April 1865
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April 1865
Jay Winik
History
Aug 3, 2018
As Jay Winik sees it (and as you are likely to see it, too, once you’ve reached the end of his gripping narrative history), April 1865 was “a month that could have unraveled the American nation. Instead, it saved it.” The darkest moment in its calendar of crises was the death of Abraham Lincoln. Since no president had ever been assassinated, there had never been a transfer of presidential power under such precarious circumstances. Further complicating the situation was the fact that the new chief executive, former Vice President Andrew Johnson, had a reputation as a drunkard; he had been so little regarded by Lincoln that the two had met only once since their inaugurations nearly six weeks earlier. There was also General Robert E. Lee’s surrender at Appomattox to Union General Ulysses S. Grant as well as Grant’s remarkably generous treatment of the defeated foe. In short, these thirty days—“marked by tumult and bloodshed, heroism and desperation, freedom and defeat, military prowess and diplomatic magnanimity, jubilation and sorrow, and, finally, by individual and national agony and joy”—provide material as weighty as any writer could wish, and Winik does it justice in his engrossing and richly detailed work.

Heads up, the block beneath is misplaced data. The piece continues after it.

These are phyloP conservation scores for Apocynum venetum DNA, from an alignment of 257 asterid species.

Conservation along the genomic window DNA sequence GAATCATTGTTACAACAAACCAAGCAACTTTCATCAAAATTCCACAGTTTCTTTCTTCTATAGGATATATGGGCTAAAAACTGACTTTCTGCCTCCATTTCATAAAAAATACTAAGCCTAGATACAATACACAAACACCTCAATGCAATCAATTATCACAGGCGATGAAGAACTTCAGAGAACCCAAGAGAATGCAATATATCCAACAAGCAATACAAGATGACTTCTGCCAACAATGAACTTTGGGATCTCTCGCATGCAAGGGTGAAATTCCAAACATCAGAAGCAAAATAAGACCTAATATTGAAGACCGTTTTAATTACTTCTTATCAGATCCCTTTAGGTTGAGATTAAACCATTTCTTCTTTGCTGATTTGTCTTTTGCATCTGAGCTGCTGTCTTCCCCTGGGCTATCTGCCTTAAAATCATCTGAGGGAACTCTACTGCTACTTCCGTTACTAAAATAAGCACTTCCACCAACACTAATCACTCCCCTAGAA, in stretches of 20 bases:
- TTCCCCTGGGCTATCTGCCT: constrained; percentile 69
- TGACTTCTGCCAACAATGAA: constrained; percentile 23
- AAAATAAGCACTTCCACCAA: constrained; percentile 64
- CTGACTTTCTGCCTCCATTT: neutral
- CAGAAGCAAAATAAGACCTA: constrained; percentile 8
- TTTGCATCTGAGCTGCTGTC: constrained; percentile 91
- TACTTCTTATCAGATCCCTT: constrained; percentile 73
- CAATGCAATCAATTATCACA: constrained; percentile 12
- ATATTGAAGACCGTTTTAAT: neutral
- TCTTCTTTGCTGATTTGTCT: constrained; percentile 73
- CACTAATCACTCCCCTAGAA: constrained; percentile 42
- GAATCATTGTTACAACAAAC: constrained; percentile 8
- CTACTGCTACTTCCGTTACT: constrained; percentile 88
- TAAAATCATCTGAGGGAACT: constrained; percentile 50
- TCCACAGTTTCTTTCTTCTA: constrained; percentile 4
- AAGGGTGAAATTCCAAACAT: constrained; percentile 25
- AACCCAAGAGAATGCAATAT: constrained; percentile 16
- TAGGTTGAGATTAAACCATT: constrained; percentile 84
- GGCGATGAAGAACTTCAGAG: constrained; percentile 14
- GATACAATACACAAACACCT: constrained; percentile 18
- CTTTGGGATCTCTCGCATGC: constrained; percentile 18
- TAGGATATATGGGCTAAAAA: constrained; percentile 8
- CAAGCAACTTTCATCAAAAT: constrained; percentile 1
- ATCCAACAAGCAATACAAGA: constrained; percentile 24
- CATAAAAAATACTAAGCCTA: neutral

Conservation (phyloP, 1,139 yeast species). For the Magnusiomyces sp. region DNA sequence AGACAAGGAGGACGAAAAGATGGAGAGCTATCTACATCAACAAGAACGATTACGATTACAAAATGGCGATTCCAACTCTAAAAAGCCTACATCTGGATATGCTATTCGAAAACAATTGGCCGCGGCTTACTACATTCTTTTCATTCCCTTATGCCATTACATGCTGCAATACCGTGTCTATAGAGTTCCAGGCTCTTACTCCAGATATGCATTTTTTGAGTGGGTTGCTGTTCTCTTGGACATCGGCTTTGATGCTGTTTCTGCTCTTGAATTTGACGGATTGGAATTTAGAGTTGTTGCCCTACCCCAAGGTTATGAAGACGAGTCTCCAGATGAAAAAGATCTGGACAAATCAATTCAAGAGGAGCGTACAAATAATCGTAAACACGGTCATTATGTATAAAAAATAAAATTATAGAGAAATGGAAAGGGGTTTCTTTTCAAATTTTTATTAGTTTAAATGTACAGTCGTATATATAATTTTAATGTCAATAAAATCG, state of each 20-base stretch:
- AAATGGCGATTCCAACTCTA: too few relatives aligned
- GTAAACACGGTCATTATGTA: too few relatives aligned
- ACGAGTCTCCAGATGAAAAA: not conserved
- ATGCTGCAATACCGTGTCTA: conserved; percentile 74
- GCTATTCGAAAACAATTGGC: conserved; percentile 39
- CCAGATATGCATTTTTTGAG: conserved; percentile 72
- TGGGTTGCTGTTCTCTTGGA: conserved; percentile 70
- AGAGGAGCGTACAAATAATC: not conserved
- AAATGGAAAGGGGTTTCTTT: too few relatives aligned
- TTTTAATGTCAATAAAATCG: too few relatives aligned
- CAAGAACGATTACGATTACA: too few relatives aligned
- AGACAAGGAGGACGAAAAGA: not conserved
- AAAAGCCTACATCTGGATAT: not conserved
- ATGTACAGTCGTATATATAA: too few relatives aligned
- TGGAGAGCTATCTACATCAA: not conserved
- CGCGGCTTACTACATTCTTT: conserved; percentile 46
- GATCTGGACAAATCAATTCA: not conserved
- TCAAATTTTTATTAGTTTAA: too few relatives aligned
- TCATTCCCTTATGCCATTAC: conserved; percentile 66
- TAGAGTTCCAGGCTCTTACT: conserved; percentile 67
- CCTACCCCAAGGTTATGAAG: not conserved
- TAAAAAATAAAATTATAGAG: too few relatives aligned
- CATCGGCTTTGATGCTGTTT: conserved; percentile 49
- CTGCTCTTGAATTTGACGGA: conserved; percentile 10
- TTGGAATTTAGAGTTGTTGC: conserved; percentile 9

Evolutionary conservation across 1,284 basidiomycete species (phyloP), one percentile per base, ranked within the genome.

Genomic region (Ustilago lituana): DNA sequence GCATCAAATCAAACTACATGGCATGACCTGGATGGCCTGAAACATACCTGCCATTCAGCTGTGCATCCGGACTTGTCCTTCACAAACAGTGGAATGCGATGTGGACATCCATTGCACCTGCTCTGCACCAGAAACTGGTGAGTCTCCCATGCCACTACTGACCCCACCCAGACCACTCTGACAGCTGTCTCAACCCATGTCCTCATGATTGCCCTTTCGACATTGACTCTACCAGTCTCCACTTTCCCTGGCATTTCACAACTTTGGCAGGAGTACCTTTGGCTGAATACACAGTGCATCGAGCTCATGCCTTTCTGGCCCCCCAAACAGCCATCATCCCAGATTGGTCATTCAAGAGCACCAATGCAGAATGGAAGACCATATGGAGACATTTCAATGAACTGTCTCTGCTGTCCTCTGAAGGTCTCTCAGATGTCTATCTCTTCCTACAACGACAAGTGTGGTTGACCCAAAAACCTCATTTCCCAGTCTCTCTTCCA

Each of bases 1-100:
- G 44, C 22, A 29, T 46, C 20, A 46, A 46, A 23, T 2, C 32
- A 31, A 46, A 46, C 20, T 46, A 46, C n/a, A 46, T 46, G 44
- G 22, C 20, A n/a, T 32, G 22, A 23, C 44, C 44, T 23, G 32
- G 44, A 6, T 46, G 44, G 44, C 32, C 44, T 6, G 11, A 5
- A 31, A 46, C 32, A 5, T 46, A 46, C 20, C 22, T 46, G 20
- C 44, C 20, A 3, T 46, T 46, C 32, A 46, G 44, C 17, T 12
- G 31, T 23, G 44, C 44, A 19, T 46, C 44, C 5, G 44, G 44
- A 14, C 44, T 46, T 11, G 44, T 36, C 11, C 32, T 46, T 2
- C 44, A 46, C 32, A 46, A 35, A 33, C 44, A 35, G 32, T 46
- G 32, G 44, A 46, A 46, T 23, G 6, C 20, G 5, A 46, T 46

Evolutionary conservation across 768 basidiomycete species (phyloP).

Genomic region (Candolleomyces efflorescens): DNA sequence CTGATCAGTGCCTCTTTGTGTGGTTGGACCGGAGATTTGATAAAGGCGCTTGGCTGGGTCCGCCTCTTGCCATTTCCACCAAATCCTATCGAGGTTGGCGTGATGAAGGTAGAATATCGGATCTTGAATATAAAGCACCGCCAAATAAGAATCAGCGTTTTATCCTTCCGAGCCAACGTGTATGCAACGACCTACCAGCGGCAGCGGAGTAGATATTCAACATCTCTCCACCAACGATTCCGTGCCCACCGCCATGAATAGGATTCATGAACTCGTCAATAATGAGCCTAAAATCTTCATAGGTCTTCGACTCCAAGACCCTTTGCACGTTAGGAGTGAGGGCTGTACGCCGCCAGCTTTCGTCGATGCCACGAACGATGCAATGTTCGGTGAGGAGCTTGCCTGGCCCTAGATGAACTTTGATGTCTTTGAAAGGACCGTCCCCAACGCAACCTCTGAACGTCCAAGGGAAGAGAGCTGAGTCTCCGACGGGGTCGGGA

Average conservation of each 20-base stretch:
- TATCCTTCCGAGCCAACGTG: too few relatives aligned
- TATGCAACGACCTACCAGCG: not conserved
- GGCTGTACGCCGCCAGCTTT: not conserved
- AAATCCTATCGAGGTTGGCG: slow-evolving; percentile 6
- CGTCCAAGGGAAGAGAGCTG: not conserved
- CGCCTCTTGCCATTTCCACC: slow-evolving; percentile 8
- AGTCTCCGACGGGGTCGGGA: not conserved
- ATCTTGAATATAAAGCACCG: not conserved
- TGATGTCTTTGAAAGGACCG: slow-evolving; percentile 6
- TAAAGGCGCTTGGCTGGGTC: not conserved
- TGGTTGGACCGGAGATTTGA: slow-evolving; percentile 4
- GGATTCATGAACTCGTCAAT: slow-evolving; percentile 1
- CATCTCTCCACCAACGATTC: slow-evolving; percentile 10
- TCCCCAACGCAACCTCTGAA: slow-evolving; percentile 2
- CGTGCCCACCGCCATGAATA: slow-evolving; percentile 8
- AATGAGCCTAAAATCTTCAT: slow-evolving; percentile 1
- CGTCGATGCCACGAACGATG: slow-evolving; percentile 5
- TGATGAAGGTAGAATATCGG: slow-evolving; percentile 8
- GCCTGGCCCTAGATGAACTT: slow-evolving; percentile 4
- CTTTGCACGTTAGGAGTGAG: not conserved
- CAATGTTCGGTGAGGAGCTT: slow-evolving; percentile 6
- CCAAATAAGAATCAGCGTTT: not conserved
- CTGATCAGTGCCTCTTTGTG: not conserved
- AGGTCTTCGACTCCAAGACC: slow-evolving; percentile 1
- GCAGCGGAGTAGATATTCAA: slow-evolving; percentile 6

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Apr 15, 2020
Well written
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